March 2, 2014
Last weekend, my son Ross and his friend Jonathon helped me move the bees from Lena, MS, to Pelahatchie, MS, where I now reside.
It was quite an experience, for sure! And, yes, I did get stung. The bees — naturally enough — preferred not to be disturbed.
Regular readers of my blogs and newsletter know that I’ve just moved to Pelahatchie, a little town (pop. 1400) about 30 miles from Lena (pop. 181), where I’ve resided for the past 15 years. It’s really “the big city” for me! There’s a grocery store only one block from my house; my health care provider, Linda, a nurse practitioner, is only two blocks away; and I’m only 30 minutes from my new job in Jackson. It used to take me about an hour and 15 minutes to get to work, each way! So, it’s a lot handier.
Of course, this move also spells the demise of ShooFly Farm. Annette and I operated it at Lena for 7 years. But she has now moved to North Carolina, and I’m not up to farming alone.
Also, my job is quite exciting — advising and consulting on sustainable, natural and organic farming with the National Center for Appropriate Technology (see: ncat,org). I’m also on the road a lot throughout the Gulf States region (MS, LA, AL, GA, FL), giving workshops and seminars, and speaking to farm groups and universities.
It’s quite kind of my new landlady to allow me to keep my bees and put in a garden, and I’m most grateful. The last thing I moved was the bees, last weekend. Here’s a photo essay:
First, we all suited up and made our plans. You will notice that I’ve put nets on the hives. Large, commercial beekeepers just pick them up and toss them on the back of a truck, and if they lose a few hundred bees in transit, so be it.
But I’m not a large commercial beekeeper. I practice natural beekeeping, and I love my bees. I try to be as gentle as I can with them and minimize mortality. It’s stressful enough moving them, and something I wouldn’t do if I had a choice.
I had tried to move the bees by myself the weekend before, but first, I got my truck stuck, since it had been raining so much, and then, I found that I could not lift the hives. Each weighed about 100 ponds or so. I had thought that since the hives were down to their lowest numbers, it being deep winter, and their honey would just about have been used up, that the weight would be less. I was wrong. It’s possible that they’ve been obtaining more honey from wildflowers or hen bit, a ground cover which is popping up. I’ll know more in a week or so when I start feeding them.
I’m glad I had the young men to help me. I couldn’t have moved the hives by myself — especially lifting the hives to put them on the cart, then on the truck, then from the truck to the cart, then to their new home.
Up until we actually moved them on the truck to their new home, the bees had pretty much stayed in their hives. The temperature was the upper 30s. Generally, bees stay in their hives when the temperature is 48 or below; they stay in the hive and “unhook” their wings, so that they are shoulder to shoulder and “shiver” — as if they were flying — to generate heat to keep the queen and hive warm. This is how they survive even the harshest winters. Since it was cold when we started, they didn’t much venture out; except for a few scouts to see what in the heck was going on, and they were held close to the hive by the nets.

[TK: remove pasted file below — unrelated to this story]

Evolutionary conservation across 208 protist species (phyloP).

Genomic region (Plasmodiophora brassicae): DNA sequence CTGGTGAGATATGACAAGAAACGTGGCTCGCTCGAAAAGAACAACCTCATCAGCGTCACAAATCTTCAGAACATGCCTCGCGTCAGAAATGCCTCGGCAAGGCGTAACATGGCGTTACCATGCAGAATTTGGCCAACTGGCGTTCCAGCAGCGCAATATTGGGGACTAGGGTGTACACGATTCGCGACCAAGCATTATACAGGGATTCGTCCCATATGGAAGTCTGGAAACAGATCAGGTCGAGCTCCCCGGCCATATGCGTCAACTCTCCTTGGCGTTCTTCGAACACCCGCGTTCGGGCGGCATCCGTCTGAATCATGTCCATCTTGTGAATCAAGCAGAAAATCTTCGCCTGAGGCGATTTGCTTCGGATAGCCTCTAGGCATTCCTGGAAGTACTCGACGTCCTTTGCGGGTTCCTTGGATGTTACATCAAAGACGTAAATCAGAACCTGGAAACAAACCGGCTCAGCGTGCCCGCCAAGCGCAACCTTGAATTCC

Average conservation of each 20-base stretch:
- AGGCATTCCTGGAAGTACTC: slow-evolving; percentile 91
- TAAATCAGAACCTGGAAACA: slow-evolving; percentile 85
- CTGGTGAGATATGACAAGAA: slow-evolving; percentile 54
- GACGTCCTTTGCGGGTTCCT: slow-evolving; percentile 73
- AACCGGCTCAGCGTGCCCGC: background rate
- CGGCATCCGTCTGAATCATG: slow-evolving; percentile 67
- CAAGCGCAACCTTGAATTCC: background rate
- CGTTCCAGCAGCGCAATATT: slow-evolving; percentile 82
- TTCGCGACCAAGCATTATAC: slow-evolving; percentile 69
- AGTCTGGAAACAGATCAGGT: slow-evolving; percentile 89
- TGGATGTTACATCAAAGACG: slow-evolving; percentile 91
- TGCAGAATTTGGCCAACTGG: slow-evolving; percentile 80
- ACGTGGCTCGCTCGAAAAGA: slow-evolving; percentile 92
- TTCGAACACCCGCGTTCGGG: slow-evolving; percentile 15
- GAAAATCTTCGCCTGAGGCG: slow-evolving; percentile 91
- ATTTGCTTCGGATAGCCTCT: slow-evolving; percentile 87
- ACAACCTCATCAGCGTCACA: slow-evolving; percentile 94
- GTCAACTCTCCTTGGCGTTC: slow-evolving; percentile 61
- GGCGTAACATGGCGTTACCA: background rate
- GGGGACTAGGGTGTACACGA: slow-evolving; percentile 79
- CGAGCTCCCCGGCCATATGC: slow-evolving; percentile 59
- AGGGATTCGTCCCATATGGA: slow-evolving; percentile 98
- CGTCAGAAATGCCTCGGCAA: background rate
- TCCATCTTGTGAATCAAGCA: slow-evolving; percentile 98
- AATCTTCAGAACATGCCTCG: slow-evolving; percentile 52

However, by the time we got the hives to Pelahatchie, the sun had warmed the hives and it was in the 50s. The bees were agitated by the 45 minute drive and upset about being moved. After we placed the hives on concrete blocks at their new home in Pelahatchie, I told Ross and Jonathon to go inside the house. Then, I removed the nets. Those bees and hundreds more of angry bees came out of both hives at that point. I walked away in a calm deliberate manner, which is normally the best way to not getting stung. Even so, I did get stung. One bee got under my veil (bee in my bonnet! 🙂 and stung me on the neck.
I always tell people who are thinking about keeping bees and are worried about it: If you are going to mess with bees, you will get stung! There’s no getting around that fact. But it’s also beneficial to one’s health to get stung every once in a while, in my opinion; it’s said that beekeepers have a much lower rate of arthritis than the general population; and “bee therapy” or intentionally getting stung has been around since the time of the ancient Greeks. So, while it did sting, it didn’t bother me that much.
Since I was stung on the neck, however, to be safe, I did go inside and take an antihistamine to prevent swelling (bee venom is a histamine). My neck itched for a couple of days, but that was about it.
I’ve checked on my bees every day since the move (without cracking open the hives; since that could compromise their internal atmosphere) and they seem to be adjusting nicely.
Jim PathFinder Ewing is a journalist, author, and former organic farmer now teaching natural, sustainable and organic agricultural practices. His latest book is Conscious Food: Sustainable Growing, Spiritual Eating (Findhorn Press). Find Jim on Facebook, follow him @EdiblePrayers or @OrganicWriter or visit blueskywaters.com.